Cut it Out: Processed Foods
Processed foods are hard to avoid, but the fewer you eat, the better you’ll feel
By Bob Seebohar
This article originally appeared in the Fall 2012 issue of USA Triathlon Magazine.
It seems like everywhere you look, there is another food transformed from its whole form and made into something “better,” according to the food industry. Most athletes associate food processing with packaged foods, but it is important to understand that whenever a raw food is transformed into something else, it is defined as food processing. Some processing is more natural while some includes chemical alterations of non-food additives. There has been a movement recently among athletes to choose whole foods, but is it really worth trying to avoid processed foods?
Interestingly, food processing dates back well before the Industrial Revolution, but it wasn’t until then that the alteration of food began to shape our society. In the 19th and 20th centuries, a significant goal of food processing was to serve military needs. Since then, it has expanded to cater to busy families, the food industry as a whole and athletes.
Processed foods likely make their way into your body in one shape or form and not all of them should be considered a health risk. I will note that it is extremely difficult, although not impossible, to avoid processed food; however, what may be important to note are the potential benefits and drawbacks associated with processed foods.
- Increasing seasonal offerings of different foods
- Improving safety by deactivating certain micro-organisms (think milk pasteurization)
- Increasing shelf life thus preventing short spoilage time (think frozen fruits and vegetables)
- Improving overall taste
- Fortifying foods with additional nutrients
- Decreasing food preparation time
- Decreasing nutrient density (loss of certain nutrients)
- Food additives may trigger allergic reactions or other detrimental health consequences
- Potential cross contamination in the manufacturing process
In general, the food processing industry does have quality-control standards in place for safety, yet the take-home message is centered around the need to include processed foods in our daily nutrition plan. From a nutrition point of view, most health professionals agree that food obtained closer from the ground with as little processing as possible is the best choice. However, as athletes living in modern society, it is extremely difficult to not include some processed foods in our normal eating routines as you can see from the list below.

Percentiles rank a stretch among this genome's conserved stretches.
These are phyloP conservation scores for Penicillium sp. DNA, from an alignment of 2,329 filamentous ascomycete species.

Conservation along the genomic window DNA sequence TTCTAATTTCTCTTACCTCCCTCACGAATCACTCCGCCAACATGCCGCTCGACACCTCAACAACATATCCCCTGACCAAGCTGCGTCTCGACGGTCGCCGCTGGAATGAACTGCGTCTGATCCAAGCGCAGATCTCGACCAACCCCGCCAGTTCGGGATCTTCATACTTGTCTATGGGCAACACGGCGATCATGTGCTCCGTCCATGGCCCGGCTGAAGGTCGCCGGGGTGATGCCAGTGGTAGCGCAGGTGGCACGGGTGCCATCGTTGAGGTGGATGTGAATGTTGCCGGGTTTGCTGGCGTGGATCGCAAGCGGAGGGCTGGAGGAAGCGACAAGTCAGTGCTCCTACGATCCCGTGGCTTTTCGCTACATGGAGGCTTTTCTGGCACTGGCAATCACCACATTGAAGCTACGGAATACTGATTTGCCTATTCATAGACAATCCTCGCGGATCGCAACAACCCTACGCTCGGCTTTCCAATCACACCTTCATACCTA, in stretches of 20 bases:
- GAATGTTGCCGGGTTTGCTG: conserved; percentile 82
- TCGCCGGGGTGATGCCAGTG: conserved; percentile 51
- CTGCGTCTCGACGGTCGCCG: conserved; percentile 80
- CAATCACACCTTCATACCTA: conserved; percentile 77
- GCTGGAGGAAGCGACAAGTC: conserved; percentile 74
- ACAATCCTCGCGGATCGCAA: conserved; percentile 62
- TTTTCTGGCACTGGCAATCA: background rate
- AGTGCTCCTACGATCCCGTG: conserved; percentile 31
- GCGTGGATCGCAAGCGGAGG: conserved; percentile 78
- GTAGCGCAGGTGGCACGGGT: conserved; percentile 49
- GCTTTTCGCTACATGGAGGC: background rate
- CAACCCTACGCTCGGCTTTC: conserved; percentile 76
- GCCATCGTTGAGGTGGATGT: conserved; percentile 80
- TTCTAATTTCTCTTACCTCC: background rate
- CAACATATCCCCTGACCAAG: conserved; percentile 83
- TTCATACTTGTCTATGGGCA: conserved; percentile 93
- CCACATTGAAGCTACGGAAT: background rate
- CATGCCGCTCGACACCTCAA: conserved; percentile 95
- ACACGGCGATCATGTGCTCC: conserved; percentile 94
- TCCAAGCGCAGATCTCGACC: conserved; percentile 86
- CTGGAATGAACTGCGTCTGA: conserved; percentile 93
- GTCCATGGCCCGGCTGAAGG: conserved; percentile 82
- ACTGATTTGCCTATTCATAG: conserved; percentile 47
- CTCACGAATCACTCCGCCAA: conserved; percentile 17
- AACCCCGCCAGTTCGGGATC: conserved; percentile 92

- White flour
- White rice
- Bread, pasta
- Cakes, cookies
- Canned fruit and vegetables
- Precooked foods and frozen dinners
- Breakfast cereals
- Lunch meat
- Refined oils
- Salad dressing
- Mustard, ketchup, mayonnaise
- Soft drinks
- Syrups and most sugars
- Ice cream
- To many an athlete’s dismay...chocolate
- And yes, energy bars, gels and sport drinks
The choice is yours and while it may be extremely difficult to follow a lifestyle that does not include any processed food, I typically recommend athletes reduce the use of these foods as much as possible. When including processed foods in your nutrition plan, at least try to choose ones that are not filled with too many artificial flavors, colors, chemicals or additives.
How To Do It
Transform your meals to cut back on processed foods.
You used to eat: Cereal
Try: Omelet with cheese, fruit smoothie with milk
You used to eat: Ham and cheese sandwich from the deli
Try: Salad with fresh grilled chicken, tomatoes, cucumbers, carrots
You used to eat: Breaded chicken parmesan with pasta
Try: Grilled salmon, asparagus and small side of sweet potato wedges (seasoned with olive oil, salt, pepper and cumin)
Bob Seebohar, MS, RD, CSSD, CSCS is a sport dietitian and elite triathlon coach. Bob’s book, Metabolic Efficiency Training: Teaching the Body to Burn More Fat, teaches athletes how to structure their nutrition and training program throughout the year to maximize their body’s ability to use fat as energy and improve body composition. For more information and to order the books, visit www.fuel4mance.com or contact Bob at firstname.lastname@example.org.